For the second consecutive year, the U.S. Fish and Wildlife Service expects a very good duck migration. The fall flight forecast is based on aerial surveys of breeding ducks in Canada.
This year’s survey totaled 48.4 million ducks, slightly lower than last year’s record 49.5 million but 38 percent ahead of the long-term average, taken since 1955.
As North Texas duck hunters can attest, a good duck hatch doesn’t necessarily translate to a good duck season. Cold weather in the northern reaches of the Central Flyway is an important factor. So is the quality of habitat that attracts and holds migrating ducks. Dave Morrison, the Texas Parks and Wildlife Department’s small-game program director, said input from hunters resulted in North Zone season dates being tweaked.
“The North Zone was modified for maximum opportunity in December,” Morrison said. “Our North Zone hunters have long believed that later is better, and harvest data concurred. We wanted to take advantage of every weekend in December and January.”
Kevin Kraai, TPWD’s waterfowl program leader, said he’s discouraged by recent warm weather patterns, but current water conditions are good for submerged aquatic vegetation that’s important to many duck species. Abundant rainfall for two years reduced restrictions for irrigation water in the South Zone, meaning an additional 40,000 to 50,000 acres of rice production, Kraai said.
“The increase in rice will increase waterfowl carrying capacity in our Gulf Coast region, and the birds are expected to respond favorably,” Kraai said.
Duck species important to the success of Texas hunters are doing particularly well this year. Mallards numbered 11.8 million in the survey, up slightly from last season and 51 percent above the long-term average. Gadwalls were down 3 percent from last year but 90 percent ahead of the long-term average.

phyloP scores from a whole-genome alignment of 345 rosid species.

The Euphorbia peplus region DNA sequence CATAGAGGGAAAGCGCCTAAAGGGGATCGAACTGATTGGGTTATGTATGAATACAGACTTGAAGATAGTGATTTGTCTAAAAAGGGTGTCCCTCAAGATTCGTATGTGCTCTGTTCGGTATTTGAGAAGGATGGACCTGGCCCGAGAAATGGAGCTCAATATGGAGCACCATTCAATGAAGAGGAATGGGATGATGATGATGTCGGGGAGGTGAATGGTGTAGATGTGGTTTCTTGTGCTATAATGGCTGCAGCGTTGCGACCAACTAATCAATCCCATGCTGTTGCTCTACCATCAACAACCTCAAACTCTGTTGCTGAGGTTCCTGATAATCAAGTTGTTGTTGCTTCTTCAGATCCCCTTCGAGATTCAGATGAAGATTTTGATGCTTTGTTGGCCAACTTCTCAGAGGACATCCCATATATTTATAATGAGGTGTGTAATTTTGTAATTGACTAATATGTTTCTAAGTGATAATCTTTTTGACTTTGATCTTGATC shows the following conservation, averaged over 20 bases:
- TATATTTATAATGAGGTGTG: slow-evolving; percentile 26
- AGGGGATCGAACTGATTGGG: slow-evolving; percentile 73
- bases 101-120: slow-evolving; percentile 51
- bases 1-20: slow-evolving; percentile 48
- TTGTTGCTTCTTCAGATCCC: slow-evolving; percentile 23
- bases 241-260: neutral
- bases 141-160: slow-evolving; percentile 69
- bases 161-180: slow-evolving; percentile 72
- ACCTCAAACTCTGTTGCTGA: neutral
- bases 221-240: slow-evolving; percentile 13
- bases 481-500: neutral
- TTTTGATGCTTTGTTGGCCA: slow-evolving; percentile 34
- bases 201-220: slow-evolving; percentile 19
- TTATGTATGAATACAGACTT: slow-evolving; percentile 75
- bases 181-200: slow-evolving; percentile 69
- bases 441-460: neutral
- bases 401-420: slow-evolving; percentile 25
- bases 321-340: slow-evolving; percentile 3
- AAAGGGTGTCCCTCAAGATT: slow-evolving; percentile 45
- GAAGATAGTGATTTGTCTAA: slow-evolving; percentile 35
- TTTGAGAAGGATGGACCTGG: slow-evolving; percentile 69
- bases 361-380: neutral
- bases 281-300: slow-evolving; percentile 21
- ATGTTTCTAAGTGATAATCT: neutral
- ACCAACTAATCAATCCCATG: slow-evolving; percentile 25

Widgeon were up 12 percent from last year and 31 percent above the long term. Green-winged teal, up 5 percent from last year, are 104 percent above long term. The northern shoveler declined 10 percent from 2015 but remains 56 percent above the long-term average.
These species should be abundant throughout North Texas, and it’s important to tell which is which. The daily bag limit differentiates among species.
It’s critical to determine species before shooting. Fortunately, there are many duck identification guides on the internet. Study the Texas Waterfowl Digest, the Texas Wildlife Identification Guide, and On the Waterfowl of Texas, online at http://tpwd.texas.gov.
Duck hunters — all hunters — have an obligation to follow the rules. They will see many different species of birds that are not ducks. A bald eagle recently was photographed by John Lusk at Lewisville Lake. Eagles winter on many North Texas lakes.
Hunters also should be aware that endangered whooping cranes are late to migrate this fall, and they may pass through North Texas after duck season has begun. The white cranes with black wingtips almost became extinct in 1941 when the population decreased to just 15 birds. Last year, they hit a record high of 329 birds.
At Richland Creek Wildlife Management Area in mid-October, manager Matt Symmank saw a peregrine falcon take a green-winged teal out of the air. Falcons and all hawks are protected. They sometimes mistake decoys for the real thing. Shorebirds also are common in good waterfowl habitat and occasionally attracted to duck decoys.
With about 1,500 acres of wetlands, Richland Creek, between Corsicana and Palestine, should be one of the region’s top public duck hunting spots. The public area is not open every day.
Check the details for all WMA waterfowl hunting opportunities at http://tpwd.texas.gov. Click on “Public Hunting” in the “Hunting” menu at the top of the home page and navigate from there.
Texas duck seasons
North Zone: Nov. 12-27 and Dec. 3-Jan. 29
South Zone: Nov. 5-27 and Dec. 10-Jan. 29
High Plains Mallard Management Unit: Nov. 4-Jan. 29
Saturday — First split of duck season begins in the North Zone.
Sunday — First split of dove season ends in the North Zone.